I have a love hate relationship with can consume so much time that I don't ever get to actual writing. It's good you're being thorough ,though and if no one has suggested to keep a file of those bookmarks, consider it. I was surprised when my editor asked for a bibliography for my historical novel and so, so happy I had one already put together to give her! Maybe you already know this...

have a great week!

Sarah Ahiers (Falen) said...

i typically just get in and get out. But then, it depends on what i'm researching.
Also, you know, i don't think i've ever seen Emma. Shame on me.

Priya Shankar said...

yay, I completely understand this post. I am in the midst of writing two publications about my work in India and while it might differ in form from a novel, it's very similar in some ways. I've spent hours and hours doing literature reviews and have so many interviews that I'm not sure if I'm willing to cut out of my paper. So I understand where you are coming from. Good luck!

Anne Gallagher said...

Theresa -- You hit the nail on the head -- GRADUATE SCHOOL! Well, I guess I would be if this were my MFA!

Francine -- Absolutely the catcher-outers and I don't want to be THAT author. And sometimes even the smallest of insignificant details can make or break a story.

Becky -- It just started snowing as I went to get another half gallon of milk. I'm assuming we'll be out of school for the rest of the week!

Alex -- WEll, I hope it's good. I'd hate to think I wasted all this time for nothing.

Roland -- Monster Baby had a cold but what I have is something entirely different and thus, not to be undured. Thank you for your thoughts.

Bish -- I didn't expect to like Kate in it but was quite enamoured of her at the end. She was quite young when she made this movie so there was no Hollywood Glam. Very nice little flick.

Lisa -- Yes, that is the key -- to not waste it and will thus, use it in my next two novels. And as to impressing people at a party ... I haven't been to a party in almost 24 years so I doubt I'll impress anyone other than the dogs. Monster Baby doesn't care.

Tess -- I did NOT know that, so thank you for that lovely little piece of info.

Sarah -- Oh, bad Sarah. It's a great flick. Okay maybe not as good as P&P or S&S but sweet nonetheless.

Anne Gallagher said...

Priya -- The hardest part about research thus far, is deciding what's important and what's not. I don't want to bore anyone with details that are inconsequential.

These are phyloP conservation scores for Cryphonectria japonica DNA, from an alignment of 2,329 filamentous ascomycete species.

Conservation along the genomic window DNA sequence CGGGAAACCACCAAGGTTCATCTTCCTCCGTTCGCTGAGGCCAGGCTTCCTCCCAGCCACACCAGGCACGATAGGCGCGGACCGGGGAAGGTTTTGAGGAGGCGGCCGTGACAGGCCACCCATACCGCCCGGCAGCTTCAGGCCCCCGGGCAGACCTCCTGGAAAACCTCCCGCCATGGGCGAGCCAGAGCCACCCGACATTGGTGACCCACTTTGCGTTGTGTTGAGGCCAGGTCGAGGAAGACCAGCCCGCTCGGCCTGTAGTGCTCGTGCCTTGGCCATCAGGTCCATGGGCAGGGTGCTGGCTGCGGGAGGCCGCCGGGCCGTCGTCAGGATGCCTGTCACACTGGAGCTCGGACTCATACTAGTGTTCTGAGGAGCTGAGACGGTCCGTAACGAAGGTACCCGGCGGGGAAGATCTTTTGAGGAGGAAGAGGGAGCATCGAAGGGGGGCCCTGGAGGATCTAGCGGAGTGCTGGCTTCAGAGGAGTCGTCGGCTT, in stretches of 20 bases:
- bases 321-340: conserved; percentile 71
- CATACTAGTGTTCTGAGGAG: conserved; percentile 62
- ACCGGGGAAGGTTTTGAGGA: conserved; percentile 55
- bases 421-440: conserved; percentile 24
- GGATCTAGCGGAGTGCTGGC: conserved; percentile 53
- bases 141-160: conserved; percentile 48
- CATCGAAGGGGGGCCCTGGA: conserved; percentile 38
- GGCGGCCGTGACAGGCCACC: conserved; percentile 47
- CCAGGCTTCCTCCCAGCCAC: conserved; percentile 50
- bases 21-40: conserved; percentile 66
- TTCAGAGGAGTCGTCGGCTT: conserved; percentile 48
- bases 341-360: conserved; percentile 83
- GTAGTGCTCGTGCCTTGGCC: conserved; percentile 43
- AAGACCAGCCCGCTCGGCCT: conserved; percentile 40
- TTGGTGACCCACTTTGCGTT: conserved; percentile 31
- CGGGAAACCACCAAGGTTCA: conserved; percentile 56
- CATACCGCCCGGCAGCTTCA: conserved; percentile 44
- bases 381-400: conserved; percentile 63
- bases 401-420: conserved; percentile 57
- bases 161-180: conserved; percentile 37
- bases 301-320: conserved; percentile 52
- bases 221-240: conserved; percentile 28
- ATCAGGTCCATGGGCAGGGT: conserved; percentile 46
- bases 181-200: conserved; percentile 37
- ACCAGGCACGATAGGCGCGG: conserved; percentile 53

Anonymous said...

I do both. If I research but end up shooting blanks I still write as much as I can, then re-visit the text later and do more research. I try to be efficient, but sometimes it takes numerous rounds of research to complete a particular section. But in the end, its all good and I don'r sweat it.

Taryn Tyler said...

When I research I always want to know everything just in case in comes in handy after all. The only problem is I start getting ideas for new pieces as I discover interesting things and jot those down just in case I actually get around to it and the thing I'm actually suposed to be researching is neglected :(

I hope you feel better.

Anne R. Allen said...

I'm fighting a cold/flu virus too, and I'm impressed that you have been able to do something as productive as research.

I love research myself and can get endlessly lost in it. What I have to do is some general reading, then work on the book and only stop to research the details as I need them. Otherwise I'd be forever zooming around the Interwebz, lost in a maze of fascinating details.

Christine said...

I research in person and on the web. I love meeting people who work in the fields that I am writing about as well as reading about the places I set my stories.

Right now I am buried in snow :-)

Christi Goddard said...

I'm a ridiculous Austen nerd. I love to randomly speak proper Brit.

Michelle Davidson Argyle said...

I often keep going and get lost in research. It's fun. Sometimes I even come up with new plot points, ideas, etc. By the way, I own 3 versions of Emma, and one of them is the Kate Beckinsale one. LOVE IT. :D

Jennifer Shirk said...

I don't need to do as much research as you do for my contemporaries so I'm definitely a "get in and get out" kind of person. :)
I love Jane Austen's characters too. They add such richness to her stories.

Andrew Rosenberg said...

I avoid research but it's unavoidable. No matter what my next project is, I have lots to do. Wikipedia is indispensable as a starting point but it also can be frustrating.
But the research I'm going to have to do most is reading similar genre books. Never discount that.

MB Dabney said...